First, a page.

Planning a Meeting for Participation and Involvement

For a company with homogeneous products markets, customers, processes, and technology and with common problems and opportunities, it is easier to plan the priorities of topics to be covered in a management meeting, to summarize results against plans for the past year, and to develop strategies and tactics for the coming years. For a highly diversified conglomerate with relatively little intermingling of people, a different strategy is required to insure effective communication on a common ground.

It is a must to discuss the corporate strategy and operating tactics in terms of objectives, organization and manpower strategy, financial and investment strategy, plans for growth and acquisitions, market strategy, and the day-to-day fundamentals which need to be executed with precision to insure realization of business results.

Priorities are reaffirmed-for example,

(1) Avoid catastrophe,

(2) Improve profits,

(3) Plan for growth.

The reporting of the preceding year results against planned goals is another must. This includes all operating divisions and groups as well as key staff executives. The manner of reporting can of course differ, and liberal use should be made of high-quality visual aids which can be seen clearly from the rear of the room. Each president gives a brief synopsis of his financial results along with a brief commentary on the nature of his business, its problems and opportunities, and what he is doing or intending to do about them. These presentations are unusually well received.

To assure a base of common interest, top line and staff executives are selected to give individual presentations - eight minutes- each in the form of a panel discussion and are urged to bring out principles that are applicable to all businesses. The subject matter is developed accordingly and divided among the panel members. Dry runs are held at which most senior line and staff executives are present to critique and comment. A few questions are prepared to assure the start of a stimulating discussion in each group, These panel discussions are enthusiastically received, and many matters of policy are set on the table for subsequent follow-up.

Meetings are kept positive, yet the reports are not sugar-coated. A hard realistic look is taken at all phases of the business to insure the best practice of business fundamentals so as to be poised for future growth and improvement.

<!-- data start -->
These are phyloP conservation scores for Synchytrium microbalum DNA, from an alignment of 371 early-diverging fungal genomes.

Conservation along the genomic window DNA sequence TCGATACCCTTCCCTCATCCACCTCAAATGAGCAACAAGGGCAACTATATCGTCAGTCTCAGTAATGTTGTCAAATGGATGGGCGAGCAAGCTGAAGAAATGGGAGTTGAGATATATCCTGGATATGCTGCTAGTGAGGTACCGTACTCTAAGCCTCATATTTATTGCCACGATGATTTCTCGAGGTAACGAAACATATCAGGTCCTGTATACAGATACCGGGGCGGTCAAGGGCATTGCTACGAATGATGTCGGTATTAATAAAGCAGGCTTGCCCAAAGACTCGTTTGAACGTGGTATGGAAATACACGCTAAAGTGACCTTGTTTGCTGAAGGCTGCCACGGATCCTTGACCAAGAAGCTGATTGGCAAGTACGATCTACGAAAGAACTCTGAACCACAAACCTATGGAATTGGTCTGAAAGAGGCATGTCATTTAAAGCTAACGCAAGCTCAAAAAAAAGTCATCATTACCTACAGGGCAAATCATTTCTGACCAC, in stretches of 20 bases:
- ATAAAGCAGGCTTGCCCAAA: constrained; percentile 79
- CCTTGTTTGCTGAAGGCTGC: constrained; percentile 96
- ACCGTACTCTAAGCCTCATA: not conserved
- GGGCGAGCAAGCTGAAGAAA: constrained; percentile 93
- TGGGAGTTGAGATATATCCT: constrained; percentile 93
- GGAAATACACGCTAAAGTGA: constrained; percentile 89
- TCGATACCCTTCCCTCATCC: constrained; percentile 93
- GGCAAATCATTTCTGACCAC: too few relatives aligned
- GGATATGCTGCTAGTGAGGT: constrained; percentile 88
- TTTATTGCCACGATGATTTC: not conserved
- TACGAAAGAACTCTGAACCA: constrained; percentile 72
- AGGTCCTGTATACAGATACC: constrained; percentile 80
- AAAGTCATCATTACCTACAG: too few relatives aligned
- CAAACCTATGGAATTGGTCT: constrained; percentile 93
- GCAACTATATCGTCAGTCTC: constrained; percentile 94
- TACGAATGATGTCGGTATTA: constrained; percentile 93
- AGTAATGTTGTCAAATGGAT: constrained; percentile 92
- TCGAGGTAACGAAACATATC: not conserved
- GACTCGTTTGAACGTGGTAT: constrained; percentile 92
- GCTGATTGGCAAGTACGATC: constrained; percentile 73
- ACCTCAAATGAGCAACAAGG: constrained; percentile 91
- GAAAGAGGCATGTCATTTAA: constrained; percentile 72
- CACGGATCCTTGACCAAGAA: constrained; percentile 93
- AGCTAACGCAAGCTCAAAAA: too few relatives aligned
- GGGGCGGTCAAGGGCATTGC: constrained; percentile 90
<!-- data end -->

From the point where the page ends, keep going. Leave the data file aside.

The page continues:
To seek improvements in subsequent meetings, a questionnaire is drawn up and sent to all who attends the meeting. The forms are to be returned anonymously so as to encourage frank comments. Questions are asked about the quality, length, and conduct of the meeting; reactions to the presentations of division managers; reactions to panel discussions; the benefits derived from the meeting; suggestions for future meetings; the adequacy of time, facilities, and accommodations; and the planning, organization, and running of the meeting. An open-ended question is added soliciting comments.

To insure that the benefits of the meeting will be fully realized, the company president asks each participant to send him a listing of the four most useful business fundamentals which will come out of the meeting. In addition, each division manager and top corporate staff officer is asked to hold a follow-up meeting of his own with his people within three months of the conference. The human resources executive is made available to provide assistance and guidance in planning, setting up, and running these meetings.

Typically, the field meetings are prepared for and conducted in this way. Letters are sent to all participants in advance of each scheduled meeting urging that they prepare to participate and be involved. Meetings are held off company premises and lasted two to four hours each. Meetings are set up in round-table fashion with pad and pencil, name tags, and 3" X 5" cards at each place. The division president opened the meeting by explaining purpose, objective, and format. Each participant has been sent an agenda in advance of the meeting. Good and bad practices are stressed, but the comments ended on a positive, reassuring note.

Panel discussions are held by division marketing, manufacturing, controls, and human resources executives. There is a great deal of preparation beforehand, including a dry run. A secretary takes minutes not only of presentations but of the active, lively discussions from the floor. The division president concludes and summarizes the meeting and asks all participants to send him a note stating how they intended to improve the practice of business fundamentals in their operations during the coming year. Subsequent meetings are held at lower levels in each division.

Reactions are highly favorable and numerous expressions of appreciation and requests for similar future meetings are volunteered. The effect is to significantly improve the total organizational climate by providing a better understanding of each other work and by opening up areas for further improvements in communication and working relationships. People became attuned to common goals.

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